The History of Statistics

(Literary Masterpieces, Volume 9)

Statistics is one of those disciplines, relatively rare, which leads an unconfined existence. Unlike zoology or geometry, statistics ministers to an immense variety of needs, both academic and practical. The techniques and skills of statistical science serve the quantum physicist, the economist, the sociologist, the psychologist; they are to be found at work in virtually all government departments, bureaucracies, and corporations which shape and control the modern world. How many people poring in puzzlement over complex numerical tabulations have paused to wonder where and when the characteristic ideas and methods of this powerful and pervasive discipline originated and grew to maturity?

Stephen Stigler has the answers to such questions in this lengthy, technical, and learned history of statistics. The story he tells is a European one, with a specifically English finale. It covers the two centuries between 1700 and 1900, that period in which the discipline of statistics was formed out of the concepts and requirements of several diverse fields. His guiding theme is the notion of uncertainty, which is the main preoccupation of modern statistical thinking. All scientific activities which engage with and depend upon measurement have to be concerned with uncertainty, the degree to which measured quantities and the propositions based upon them are accurate. Uncertainty, technically speaking, is the name of the concepts and techniques which estimate quantitative accuracy, and is at the heart of the statistical enterprise.

Stigler partly discerns the origins of this science of uncertainty within the problems encountered by astronomers in the eighteenth century. The elimination of potential errors was of vital importance for astronomy, because crucial theoretical issues, notably those of planetary and lunar motion, depended on the degrees of accuracy which could be brought to bear computationally upon observations of complex dynamical systems. This line of origin traced by Stigler therefore runs through a tradition of mathematician-astronomers, such as Pierre-Simon Laplace, culminating with Adrien Legendre’s formulation of the method of least squares of 1805. The other route he follows is the sequence of efforts made by mathematicians to produce an effective probability calculus; first, by showing how the chances of error decrease as the number of observations increase and, second, by performing calculations based upon the mean value of results produced by observation. With the following of such methods, it was claimed, large errors would almost certainly be eliminated, and the likelihood of small errors persisting would be considerably diminished.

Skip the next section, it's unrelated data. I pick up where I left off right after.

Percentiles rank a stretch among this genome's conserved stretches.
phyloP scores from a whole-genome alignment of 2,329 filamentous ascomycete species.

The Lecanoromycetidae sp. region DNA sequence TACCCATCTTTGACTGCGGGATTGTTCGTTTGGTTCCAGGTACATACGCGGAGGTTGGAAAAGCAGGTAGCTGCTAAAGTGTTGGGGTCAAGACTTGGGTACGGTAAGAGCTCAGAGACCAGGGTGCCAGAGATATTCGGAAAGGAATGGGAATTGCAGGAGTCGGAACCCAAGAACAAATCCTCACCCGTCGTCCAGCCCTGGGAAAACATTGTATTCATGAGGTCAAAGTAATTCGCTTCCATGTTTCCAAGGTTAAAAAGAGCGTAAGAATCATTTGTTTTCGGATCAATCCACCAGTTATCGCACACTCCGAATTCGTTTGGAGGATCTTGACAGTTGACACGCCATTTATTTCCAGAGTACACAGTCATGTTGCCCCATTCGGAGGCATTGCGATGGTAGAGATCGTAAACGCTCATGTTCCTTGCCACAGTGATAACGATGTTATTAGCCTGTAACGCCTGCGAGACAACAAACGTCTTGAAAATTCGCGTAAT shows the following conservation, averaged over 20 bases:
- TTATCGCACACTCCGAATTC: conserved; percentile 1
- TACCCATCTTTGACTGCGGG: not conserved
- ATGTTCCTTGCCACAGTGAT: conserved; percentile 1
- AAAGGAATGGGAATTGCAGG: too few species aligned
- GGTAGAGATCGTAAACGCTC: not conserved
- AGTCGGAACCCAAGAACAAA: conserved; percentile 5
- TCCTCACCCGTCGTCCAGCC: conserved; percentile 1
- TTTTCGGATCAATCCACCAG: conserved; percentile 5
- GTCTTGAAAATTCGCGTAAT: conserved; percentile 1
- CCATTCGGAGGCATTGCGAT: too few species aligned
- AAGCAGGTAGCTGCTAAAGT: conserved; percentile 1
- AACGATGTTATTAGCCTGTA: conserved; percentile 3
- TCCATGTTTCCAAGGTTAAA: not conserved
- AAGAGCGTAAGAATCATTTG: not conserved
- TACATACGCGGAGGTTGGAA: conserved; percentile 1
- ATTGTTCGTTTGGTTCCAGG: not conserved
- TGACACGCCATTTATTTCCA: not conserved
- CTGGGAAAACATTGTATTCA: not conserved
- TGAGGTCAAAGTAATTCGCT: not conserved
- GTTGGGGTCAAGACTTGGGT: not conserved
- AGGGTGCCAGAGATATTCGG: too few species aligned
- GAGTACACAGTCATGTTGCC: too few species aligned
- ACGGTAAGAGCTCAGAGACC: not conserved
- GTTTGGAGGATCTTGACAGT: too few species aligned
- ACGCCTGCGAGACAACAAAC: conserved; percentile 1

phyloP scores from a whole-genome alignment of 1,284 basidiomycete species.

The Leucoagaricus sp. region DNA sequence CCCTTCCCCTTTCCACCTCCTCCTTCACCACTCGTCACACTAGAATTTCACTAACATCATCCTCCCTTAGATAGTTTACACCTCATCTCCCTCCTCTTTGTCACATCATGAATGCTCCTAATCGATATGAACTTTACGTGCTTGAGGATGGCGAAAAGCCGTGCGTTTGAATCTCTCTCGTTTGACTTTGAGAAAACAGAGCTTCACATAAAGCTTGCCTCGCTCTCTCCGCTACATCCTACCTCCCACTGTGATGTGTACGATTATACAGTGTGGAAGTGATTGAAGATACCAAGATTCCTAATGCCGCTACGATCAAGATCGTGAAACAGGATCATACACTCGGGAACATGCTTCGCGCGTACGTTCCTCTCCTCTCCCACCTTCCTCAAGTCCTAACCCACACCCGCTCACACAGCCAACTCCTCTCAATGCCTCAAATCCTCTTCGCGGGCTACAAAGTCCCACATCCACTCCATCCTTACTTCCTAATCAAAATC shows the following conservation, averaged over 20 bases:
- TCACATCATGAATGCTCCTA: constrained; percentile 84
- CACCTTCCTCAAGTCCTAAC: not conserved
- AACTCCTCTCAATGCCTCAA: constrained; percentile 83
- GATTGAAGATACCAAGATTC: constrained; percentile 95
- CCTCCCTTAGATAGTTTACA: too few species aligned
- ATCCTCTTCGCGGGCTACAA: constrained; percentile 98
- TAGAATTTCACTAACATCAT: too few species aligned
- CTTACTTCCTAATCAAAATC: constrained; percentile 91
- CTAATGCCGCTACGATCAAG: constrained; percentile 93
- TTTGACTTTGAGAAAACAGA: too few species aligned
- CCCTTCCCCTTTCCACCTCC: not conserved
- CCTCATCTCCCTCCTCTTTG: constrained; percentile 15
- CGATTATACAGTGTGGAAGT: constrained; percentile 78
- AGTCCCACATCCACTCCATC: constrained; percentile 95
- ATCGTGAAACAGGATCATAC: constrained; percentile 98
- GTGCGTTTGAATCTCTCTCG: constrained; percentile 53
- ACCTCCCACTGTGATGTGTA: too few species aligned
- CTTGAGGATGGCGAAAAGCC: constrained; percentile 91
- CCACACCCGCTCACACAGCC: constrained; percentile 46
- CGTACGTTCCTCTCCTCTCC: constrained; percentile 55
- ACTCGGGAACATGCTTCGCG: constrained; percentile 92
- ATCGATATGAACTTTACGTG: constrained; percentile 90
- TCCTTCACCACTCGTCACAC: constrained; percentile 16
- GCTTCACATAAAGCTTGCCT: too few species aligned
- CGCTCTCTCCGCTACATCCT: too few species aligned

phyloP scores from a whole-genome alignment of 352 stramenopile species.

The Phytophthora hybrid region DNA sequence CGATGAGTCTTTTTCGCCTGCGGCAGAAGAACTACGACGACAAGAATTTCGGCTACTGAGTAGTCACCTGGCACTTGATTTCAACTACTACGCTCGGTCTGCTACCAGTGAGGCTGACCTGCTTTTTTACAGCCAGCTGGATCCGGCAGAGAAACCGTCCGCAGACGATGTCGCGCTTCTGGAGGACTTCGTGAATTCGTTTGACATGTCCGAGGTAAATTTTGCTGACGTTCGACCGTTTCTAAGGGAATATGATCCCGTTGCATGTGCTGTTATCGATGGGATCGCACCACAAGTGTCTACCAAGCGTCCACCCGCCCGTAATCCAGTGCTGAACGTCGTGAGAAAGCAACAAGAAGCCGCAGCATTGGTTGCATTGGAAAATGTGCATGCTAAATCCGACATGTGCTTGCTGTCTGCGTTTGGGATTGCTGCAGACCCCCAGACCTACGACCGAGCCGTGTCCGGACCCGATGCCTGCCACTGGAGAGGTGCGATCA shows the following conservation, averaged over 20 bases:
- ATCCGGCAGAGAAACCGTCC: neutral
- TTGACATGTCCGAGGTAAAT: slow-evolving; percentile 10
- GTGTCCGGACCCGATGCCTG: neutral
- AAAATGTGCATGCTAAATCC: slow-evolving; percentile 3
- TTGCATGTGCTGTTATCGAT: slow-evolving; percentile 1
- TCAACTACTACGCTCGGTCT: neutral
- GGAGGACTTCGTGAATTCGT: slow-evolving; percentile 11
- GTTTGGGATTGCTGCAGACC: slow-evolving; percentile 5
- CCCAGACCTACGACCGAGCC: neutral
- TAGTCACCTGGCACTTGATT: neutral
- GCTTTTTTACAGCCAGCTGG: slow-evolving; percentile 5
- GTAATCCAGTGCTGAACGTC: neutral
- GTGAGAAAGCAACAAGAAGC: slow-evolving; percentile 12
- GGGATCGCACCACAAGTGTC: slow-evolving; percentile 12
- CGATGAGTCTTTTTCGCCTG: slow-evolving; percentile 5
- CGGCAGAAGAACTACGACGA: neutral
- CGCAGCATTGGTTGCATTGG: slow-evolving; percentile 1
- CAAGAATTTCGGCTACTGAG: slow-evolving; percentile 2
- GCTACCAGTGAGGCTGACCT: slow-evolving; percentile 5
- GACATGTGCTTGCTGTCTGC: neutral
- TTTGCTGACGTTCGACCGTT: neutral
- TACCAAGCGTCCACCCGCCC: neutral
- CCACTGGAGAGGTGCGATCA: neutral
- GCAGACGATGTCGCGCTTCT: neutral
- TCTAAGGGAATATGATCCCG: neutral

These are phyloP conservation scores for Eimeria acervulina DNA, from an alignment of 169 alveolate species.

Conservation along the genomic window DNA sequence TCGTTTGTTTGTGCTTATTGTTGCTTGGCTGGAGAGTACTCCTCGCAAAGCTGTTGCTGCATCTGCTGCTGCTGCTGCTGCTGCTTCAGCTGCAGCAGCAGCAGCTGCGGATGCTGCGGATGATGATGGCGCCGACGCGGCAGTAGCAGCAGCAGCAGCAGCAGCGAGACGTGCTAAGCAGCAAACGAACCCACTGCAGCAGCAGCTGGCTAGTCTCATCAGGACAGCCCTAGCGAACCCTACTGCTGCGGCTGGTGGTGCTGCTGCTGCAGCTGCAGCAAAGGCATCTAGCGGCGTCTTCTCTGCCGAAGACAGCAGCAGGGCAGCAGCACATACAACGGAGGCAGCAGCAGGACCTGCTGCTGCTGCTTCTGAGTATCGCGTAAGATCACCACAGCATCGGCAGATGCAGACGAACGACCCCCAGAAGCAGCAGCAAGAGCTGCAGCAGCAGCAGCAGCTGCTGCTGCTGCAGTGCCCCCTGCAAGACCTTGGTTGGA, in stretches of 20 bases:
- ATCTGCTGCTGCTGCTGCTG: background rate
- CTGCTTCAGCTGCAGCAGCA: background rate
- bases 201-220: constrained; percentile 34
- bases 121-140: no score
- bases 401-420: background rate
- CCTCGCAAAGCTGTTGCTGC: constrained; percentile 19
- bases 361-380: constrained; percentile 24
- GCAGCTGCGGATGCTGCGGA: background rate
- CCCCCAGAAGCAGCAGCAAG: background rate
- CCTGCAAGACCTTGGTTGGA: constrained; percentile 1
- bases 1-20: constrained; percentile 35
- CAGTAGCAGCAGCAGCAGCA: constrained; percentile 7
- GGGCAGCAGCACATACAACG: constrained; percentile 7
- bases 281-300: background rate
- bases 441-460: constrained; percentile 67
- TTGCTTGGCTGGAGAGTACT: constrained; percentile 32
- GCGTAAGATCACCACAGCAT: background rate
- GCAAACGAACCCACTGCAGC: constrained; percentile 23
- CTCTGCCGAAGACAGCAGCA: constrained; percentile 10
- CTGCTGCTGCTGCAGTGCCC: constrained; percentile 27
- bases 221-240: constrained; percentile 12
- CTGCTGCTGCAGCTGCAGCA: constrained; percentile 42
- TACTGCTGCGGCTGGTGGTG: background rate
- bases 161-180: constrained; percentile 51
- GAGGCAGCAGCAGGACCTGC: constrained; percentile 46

The motivations for such work, and the store of empirical materials upon which it drew, indicate a largeness and complexity to the question of the origins of statistical science that is not immediately apparent in Stigler’s opening chapters. By the eighteenth century, astronomy was a long-established and thoroughly mathematicized discipline, and it is therefore unremarkable that astronomers in their pursuit of theoretical accuracy should contribute significantly to the design of mathematical techniques for the elimination of error. Nevertheless, equally striking in the eighteenth century was the drive, both general and profound, to submit the whole observable world to number and measure where at all possible. This drive was apparent not merely where one might have expected it, in experimental physical sciences such as electricity and chemistry. It was equally present in attempts to formulate a viable social science which might prove as successful for the understanding, prediction, and control of the social world as physics and astronomy had proved for the natural world. The eighteenth century was in this sense a scientistic age, and mathematicians such as Laplace, who pursed the possibility of a genuine social science, were by no means untypical in their pursuit.

Stigler, in his close and necessary focus on technical mathematical advances, is by no means unaware of these larger features of eighteenth century development, but in his account, for the eighteenth century at least, the quest for social science remains in the background, and statistics moves into the nineteenth century armed with its technical achievements in probability theory and error distribution.

With the advent of Adolphe Quetelet’s work in the 1820’s, the issue of the historical relationship of statistics to social science became more pressing, and Stigler presents Quetelet’s project as a definitive step toward incorporating probability theory within practical social science. The first half of the nineteenth century was a period of great expansion for practical statistics, with work going forward especially in the study of population and of public health. Quetelet’s early...

(The entire section is 1981 words.)